Wednesday, June 27, 2012

Who'd Ever Want to Escape Such a Cool Place?

I spent last night with my daughter Laura on the decommissioned aircraft carrier USS Hornet, working on a neat special project I may blog about someday. Not comics related, but definitely up my alley.

I've written about the Hornet and my girls before (most recently here). Both Laura and Robin have volunteered on the floating museum in Alameda* for quite a while, and Laura more recently earned a paid staff position as the museum's official Archival and Collections Manager. Commissioned in 1943, the Hornet served in World War II, Korea and Vietnam before ending its career as the recovery vessel that plucked Apollos 11 and 12 out of the Pacific. Due mainly to a dearth of funding, it's only been gracefully preserved without being tastelessly tarted up, a fate I hear has befallen other old ships. A tight budget may be the best thing that ever happened to it. Most of the ship feels like the crew just left yesterday.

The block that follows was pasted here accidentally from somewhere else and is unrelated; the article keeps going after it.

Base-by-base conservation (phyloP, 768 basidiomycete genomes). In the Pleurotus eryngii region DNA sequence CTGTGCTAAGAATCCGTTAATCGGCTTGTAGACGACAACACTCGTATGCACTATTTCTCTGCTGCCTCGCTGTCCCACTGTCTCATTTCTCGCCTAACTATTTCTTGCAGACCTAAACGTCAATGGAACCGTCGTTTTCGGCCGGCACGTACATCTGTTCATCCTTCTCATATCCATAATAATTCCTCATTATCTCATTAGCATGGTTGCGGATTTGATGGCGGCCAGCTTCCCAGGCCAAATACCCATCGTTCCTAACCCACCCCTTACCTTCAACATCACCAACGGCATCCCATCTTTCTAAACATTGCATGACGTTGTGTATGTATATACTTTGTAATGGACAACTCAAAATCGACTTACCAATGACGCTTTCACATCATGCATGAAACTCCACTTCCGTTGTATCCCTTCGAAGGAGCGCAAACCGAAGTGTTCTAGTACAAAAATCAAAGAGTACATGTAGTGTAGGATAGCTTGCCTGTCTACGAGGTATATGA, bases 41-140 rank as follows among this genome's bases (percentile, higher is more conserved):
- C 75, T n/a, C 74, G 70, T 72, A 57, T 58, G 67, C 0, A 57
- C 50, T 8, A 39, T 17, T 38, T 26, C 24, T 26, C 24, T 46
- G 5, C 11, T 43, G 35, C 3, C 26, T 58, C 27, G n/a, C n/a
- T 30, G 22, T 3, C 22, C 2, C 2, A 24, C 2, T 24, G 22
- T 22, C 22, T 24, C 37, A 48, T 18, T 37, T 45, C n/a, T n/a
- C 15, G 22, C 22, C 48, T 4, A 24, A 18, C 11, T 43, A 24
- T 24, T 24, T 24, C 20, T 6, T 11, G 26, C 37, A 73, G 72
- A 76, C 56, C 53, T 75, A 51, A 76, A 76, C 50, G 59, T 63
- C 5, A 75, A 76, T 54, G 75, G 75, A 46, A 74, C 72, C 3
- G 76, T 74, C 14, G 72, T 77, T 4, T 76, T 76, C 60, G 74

Anyway, because my girls often chaperone groups that stay aboard overnight, they have their own officers stateroom. And because Laura is an important staffer who sometimes needs to come and go at odd hours, she has a key to the front door.

I just want to repeat that because it's so cool: my daughter has a key to the front door of an aircraft carrier. In other words, the potential to start World War III now rests in the hands of a 24-year-old grad student.

All this is prelude to a word picture I'd like to paint. It's a beautiful evening on San Francisco Bay. A stiff westerly breeze chills the air but doesn't penetrate the ship's sheltered fantail (a small deck at the stern beneath the overhanging flight deck). Across the bay, the sun angles down a deep blue sky to set behind the SF-Oakland Bay Bridge, Coit Tower, the skyline of San Francisco. A blimp hovers on the horizon, probably covering a Giants baseball game. The ship is closed, the public gone. There's no one aboard but me and my kid (not literally true; there may have been four or five others--maintenance, security, an administrator--but on a vessel the size of a small skyscraper lying on its side, close enough).